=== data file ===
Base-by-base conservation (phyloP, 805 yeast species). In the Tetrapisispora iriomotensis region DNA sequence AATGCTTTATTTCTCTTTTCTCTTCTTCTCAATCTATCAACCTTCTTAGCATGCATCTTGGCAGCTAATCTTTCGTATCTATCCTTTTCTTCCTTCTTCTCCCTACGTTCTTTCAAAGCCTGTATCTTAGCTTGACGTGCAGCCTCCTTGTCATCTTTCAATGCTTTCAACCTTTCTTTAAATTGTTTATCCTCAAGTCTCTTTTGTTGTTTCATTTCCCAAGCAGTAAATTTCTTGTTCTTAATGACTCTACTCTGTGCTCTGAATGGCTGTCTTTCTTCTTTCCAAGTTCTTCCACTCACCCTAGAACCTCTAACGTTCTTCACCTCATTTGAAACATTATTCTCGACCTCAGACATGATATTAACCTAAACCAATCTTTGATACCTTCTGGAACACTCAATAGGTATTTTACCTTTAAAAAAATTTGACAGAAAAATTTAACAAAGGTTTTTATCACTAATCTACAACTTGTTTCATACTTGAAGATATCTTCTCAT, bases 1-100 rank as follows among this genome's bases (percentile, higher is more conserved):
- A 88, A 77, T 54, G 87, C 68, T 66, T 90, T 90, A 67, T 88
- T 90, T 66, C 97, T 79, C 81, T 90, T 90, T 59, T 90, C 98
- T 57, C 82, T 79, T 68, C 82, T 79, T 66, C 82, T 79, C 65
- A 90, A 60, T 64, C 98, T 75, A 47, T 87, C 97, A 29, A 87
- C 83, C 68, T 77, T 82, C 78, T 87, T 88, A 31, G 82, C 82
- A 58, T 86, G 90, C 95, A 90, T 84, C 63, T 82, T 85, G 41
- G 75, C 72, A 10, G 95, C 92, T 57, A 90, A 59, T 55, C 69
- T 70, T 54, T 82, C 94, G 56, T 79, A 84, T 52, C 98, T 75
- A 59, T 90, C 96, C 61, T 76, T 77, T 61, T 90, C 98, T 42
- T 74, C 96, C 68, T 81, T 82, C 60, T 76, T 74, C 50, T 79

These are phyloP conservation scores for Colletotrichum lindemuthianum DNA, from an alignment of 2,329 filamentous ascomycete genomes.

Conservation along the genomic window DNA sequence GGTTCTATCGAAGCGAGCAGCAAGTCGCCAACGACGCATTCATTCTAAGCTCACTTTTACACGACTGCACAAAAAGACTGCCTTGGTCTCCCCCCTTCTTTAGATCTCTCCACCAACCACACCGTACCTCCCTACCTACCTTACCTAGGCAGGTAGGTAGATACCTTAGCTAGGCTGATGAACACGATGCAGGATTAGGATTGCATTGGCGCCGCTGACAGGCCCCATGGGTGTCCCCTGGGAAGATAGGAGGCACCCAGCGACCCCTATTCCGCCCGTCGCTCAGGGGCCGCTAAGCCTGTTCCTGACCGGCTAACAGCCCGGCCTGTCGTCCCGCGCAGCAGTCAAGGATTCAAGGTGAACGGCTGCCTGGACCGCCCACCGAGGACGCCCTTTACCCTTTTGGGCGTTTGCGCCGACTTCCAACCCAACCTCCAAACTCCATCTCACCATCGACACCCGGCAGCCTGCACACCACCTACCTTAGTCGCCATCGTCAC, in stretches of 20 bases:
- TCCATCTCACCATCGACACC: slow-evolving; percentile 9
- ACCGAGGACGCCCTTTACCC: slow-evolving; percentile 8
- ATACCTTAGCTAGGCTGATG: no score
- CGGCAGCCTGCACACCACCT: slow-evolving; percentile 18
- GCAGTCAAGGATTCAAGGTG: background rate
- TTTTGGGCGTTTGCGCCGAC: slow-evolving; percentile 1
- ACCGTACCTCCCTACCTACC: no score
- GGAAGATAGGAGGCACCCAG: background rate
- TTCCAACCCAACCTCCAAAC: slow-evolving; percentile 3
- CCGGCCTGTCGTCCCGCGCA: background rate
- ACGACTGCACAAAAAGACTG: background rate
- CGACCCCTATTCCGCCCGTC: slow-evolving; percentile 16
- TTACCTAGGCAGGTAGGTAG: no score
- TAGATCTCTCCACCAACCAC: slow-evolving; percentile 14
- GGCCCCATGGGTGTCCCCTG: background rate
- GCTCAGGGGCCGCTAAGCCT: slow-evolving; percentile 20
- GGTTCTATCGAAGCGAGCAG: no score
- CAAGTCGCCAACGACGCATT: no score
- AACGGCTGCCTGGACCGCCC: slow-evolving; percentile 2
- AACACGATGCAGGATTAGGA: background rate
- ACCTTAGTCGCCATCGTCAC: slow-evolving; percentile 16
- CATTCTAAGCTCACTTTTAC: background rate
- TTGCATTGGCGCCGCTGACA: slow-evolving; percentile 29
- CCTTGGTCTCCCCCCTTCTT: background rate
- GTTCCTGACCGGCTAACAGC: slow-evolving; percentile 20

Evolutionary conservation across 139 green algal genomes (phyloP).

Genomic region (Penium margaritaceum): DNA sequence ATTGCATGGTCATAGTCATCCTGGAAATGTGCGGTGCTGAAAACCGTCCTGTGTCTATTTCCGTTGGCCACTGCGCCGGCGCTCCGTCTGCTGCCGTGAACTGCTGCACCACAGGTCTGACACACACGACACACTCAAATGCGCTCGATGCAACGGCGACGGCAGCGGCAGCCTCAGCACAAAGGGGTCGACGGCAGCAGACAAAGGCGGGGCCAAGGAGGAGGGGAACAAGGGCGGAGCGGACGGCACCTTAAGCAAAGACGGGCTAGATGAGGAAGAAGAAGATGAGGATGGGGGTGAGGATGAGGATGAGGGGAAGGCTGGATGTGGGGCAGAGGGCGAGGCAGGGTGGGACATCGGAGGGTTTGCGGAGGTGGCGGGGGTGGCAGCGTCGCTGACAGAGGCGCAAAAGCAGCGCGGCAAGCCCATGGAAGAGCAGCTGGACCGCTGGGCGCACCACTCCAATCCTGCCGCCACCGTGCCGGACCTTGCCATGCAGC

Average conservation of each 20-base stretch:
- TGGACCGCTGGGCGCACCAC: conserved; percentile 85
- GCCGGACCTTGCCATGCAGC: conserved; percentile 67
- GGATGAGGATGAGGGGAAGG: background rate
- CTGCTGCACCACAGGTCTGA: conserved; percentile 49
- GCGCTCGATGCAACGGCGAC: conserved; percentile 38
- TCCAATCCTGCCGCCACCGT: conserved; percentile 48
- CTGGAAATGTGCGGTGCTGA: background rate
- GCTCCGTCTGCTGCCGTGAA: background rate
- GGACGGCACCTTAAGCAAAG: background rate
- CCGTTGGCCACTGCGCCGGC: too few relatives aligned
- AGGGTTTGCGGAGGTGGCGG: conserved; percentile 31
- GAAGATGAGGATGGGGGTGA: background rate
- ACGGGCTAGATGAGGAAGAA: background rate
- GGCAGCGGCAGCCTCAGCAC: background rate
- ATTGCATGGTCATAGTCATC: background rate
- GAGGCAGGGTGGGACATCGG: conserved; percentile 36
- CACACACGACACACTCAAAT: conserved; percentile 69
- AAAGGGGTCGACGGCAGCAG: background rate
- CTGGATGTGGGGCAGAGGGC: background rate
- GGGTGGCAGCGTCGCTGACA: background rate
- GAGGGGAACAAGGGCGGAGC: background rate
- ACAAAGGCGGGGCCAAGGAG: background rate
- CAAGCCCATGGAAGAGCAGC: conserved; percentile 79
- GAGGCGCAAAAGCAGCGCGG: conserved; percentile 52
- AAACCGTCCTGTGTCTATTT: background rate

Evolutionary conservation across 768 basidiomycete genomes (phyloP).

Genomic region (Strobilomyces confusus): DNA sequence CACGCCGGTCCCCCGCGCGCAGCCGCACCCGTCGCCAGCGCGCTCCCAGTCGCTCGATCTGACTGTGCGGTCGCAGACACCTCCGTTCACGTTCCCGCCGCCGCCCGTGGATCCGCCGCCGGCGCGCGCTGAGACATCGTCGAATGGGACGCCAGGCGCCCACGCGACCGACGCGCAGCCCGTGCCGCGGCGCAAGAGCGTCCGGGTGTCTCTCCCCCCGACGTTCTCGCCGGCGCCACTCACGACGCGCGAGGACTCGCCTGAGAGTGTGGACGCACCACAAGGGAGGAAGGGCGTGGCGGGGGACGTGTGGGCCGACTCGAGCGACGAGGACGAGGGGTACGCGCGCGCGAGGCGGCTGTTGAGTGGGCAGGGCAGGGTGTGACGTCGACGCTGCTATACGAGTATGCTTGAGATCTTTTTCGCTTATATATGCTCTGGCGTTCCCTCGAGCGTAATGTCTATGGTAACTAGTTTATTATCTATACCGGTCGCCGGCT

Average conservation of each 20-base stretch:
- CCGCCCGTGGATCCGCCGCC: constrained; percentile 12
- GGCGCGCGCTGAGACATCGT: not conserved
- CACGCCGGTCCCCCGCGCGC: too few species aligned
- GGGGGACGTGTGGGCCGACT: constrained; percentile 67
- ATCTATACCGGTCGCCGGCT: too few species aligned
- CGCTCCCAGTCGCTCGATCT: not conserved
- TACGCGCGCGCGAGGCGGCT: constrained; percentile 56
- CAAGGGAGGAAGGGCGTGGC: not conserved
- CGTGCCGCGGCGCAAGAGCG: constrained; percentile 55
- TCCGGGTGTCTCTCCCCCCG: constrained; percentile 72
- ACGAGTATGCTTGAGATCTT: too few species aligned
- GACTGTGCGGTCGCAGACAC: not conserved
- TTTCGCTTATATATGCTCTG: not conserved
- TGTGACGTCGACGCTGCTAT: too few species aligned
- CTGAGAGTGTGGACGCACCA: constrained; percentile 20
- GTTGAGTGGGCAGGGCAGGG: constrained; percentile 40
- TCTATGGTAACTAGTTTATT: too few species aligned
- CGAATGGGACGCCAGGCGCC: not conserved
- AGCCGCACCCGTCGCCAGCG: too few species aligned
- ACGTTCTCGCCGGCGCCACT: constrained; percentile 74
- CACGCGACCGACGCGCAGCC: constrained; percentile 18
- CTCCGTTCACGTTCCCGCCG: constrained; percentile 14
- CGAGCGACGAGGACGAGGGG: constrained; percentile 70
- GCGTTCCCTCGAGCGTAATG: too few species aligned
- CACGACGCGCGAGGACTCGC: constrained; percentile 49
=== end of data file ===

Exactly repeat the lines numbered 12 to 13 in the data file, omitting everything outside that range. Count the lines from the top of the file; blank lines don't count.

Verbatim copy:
These are phyloP conservation scores for Colletotrichum lindemuthianum DNA, from an alignment of 2,329 filamentous ascomycete genomes.

Conservation along the genomic window DNA sequence GGTTCTATCGAAGCGAGCAGCAAGTCGCCAACGACGCATTCATTCTAAGCTCACTTTTACACGACTGCACAAAAAGACTGCCTTGGTCTCCCCCCTTCTTTAGATCTCTCCACCAACCACACCGTACCTCCCTACCTACCTTACCTAGGCAGGTAGGTAGATACCTTAGCTAGGCTGATGAACACGATGCAGGATTAGGATTGCATTGGCGCCGCTGACAGGCCCCATGGGTGTCCCCTGGGAAGATAGGAGGCACCCAGCGACCCCTATTCCGCCCGTCGCTCAGGGGCCGCTAAGCCTGTTCCTGACCGGCTAACAGCCCGGCCTGTCGTCCCGCGCAGCAGTCAAGGATTCAAGGTGAACGGCTGCCTGGACCGCCCACCGAGGACGCCCTTTACCCTTTTGGGCGTTTGCGCCGACTTCCAACCCAACCTCCAAACTCCATCTCACCATCGACACCCGGCAGCCTGCACACCACCTACCTTAGTCGCCATCGTCAC, in stretches of 20 bases: